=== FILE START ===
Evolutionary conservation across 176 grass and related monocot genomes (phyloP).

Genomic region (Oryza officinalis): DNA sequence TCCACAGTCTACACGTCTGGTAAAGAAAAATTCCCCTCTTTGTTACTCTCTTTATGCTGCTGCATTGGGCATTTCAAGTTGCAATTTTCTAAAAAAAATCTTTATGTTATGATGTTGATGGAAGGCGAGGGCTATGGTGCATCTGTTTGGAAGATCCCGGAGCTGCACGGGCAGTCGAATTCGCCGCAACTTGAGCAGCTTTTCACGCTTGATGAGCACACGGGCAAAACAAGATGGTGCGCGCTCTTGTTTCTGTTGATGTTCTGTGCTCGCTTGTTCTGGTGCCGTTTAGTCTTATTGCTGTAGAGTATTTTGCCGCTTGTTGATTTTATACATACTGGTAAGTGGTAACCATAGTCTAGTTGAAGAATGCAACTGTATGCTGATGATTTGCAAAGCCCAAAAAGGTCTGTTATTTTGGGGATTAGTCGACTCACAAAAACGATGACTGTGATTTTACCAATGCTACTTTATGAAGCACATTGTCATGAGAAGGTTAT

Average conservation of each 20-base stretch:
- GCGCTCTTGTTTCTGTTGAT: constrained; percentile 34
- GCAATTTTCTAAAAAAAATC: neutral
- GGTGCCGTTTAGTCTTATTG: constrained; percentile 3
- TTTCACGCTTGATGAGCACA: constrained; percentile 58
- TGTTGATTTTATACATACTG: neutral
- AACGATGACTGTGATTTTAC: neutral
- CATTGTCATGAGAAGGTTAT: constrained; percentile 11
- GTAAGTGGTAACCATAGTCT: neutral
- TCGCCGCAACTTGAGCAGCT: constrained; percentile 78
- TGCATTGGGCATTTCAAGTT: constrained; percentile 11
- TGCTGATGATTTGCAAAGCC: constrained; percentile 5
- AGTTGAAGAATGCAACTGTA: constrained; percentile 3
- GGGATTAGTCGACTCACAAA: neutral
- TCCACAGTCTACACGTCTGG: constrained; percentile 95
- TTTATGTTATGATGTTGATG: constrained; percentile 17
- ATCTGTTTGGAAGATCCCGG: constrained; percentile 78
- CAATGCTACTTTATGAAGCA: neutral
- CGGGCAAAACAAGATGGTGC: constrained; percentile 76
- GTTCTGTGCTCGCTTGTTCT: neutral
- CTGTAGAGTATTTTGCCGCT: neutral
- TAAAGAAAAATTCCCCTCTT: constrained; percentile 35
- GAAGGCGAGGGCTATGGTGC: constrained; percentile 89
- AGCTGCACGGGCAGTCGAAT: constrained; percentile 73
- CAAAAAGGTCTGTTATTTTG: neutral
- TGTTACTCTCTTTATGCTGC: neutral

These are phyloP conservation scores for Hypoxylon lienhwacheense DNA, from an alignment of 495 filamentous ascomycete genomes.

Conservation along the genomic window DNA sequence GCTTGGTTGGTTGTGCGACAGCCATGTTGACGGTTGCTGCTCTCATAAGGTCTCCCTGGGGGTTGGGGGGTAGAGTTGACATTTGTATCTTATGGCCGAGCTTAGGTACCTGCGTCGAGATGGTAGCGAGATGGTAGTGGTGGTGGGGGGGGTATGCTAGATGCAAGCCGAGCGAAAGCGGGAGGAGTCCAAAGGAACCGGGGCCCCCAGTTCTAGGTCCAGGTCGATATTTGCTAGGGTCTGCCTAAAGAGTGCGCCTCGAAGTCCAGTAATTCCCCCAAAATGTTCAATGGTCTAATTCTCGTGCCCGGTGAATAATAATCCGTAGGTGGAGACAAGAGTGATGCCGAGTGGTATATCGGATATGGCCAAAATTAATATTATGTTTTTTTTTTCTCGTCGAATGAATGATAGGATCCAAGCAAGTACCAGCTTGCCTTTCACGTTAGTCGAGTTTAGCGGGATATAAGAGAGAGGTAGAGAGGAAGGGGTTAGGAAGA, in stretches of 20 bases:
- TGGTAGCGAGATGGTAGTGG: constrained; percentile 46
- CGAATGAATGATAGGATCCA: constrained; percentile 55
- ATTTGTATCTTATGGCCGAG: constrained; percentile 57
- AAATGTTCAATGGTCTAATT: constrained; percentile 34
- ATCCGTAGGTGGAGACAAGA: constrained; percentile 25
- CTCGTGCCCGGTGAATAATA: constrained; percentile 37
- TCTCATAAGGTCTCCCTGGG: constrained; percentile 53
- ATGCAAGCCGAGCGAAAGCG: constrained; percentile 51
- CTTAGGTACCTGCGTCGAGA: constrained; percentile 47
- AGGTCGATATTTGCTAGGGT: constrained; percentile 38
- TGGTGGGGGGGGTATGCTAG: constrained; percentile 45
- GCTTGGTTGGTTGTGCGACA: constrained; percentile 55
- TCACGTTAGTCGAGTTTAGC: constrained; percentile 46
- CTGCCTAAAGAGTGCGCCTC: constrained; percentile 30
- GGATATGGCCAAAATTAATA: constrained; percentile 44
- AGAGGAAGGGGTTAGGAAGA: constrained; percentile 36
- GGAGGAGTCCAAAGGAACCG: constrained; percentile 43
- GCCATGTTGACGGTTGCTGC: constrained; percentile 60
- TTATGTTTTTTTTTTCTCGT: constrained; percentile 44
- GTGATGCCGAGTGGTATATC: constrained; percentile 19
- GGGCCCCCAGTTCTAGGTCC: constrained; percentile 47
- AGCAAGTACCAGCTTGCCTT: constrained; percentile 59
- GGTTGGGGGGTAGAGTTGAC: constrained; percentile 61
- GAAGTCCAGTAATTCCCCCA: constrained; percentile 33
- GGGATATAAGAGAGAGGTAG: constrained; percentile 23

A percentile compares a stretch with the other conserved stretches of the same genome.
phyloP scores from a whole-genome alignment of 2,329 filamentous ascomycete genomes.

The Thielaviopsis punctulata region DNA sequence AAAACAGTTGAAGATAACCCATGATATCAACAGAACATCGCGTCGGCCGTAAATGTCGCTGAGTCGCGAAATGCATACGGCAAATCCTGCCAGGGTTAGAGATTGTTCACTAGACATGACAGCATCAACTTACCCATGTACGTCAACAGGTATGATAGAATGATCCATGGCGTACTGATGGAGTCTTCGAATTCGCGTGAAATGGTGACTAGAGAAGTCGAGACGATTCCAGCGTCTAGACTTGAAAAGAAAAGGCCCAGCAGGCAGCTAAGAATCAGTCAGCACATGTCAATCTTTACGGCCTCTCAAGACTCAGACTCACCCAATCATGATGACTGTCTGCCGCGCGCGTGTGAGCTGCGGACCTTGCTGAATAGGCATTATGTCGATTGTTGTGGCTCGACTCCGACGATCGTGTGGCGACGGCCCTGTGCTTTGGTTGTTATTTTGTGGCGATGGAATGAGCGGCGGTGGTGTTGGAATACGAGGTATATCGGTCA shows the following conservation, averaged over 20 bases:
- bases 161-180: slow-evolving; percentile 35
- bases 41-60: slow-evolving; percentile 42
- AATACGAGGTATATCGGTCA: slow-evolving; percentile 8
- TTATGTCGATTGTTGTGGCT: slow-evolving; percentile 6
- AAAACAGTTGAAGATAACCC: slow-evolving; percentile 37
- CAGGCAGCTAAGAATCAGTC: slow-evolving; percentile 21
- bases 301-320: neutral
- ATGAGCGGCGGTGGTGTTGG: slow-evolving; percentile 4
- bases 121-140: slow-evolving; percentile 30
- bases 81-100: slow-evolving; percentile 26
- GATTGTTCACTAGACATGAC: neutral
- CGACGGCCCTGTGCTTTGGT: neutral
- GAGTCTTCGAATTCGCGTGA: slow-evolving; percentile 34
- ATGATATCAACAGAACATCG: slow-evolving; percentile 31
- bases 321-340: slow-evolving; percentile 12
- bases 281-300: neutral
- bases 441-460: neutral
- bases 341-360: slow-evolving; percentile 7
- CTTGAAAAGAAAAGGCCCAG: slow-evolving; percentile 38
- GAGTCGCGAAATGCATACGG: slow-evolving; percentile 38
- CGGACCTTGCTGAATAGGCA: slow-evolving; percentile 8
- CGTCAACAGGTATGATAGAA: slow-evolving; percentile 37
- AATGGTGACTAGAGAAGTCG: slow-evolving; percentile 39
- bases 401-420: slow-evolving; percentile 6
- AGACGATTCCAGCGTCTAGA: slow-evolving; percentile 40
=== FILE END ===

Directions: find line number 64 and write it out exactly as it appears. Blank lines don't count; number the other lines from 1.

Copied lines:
- CAGGCAGCTAAGAATCAGTC: slow-evolving; percentile 21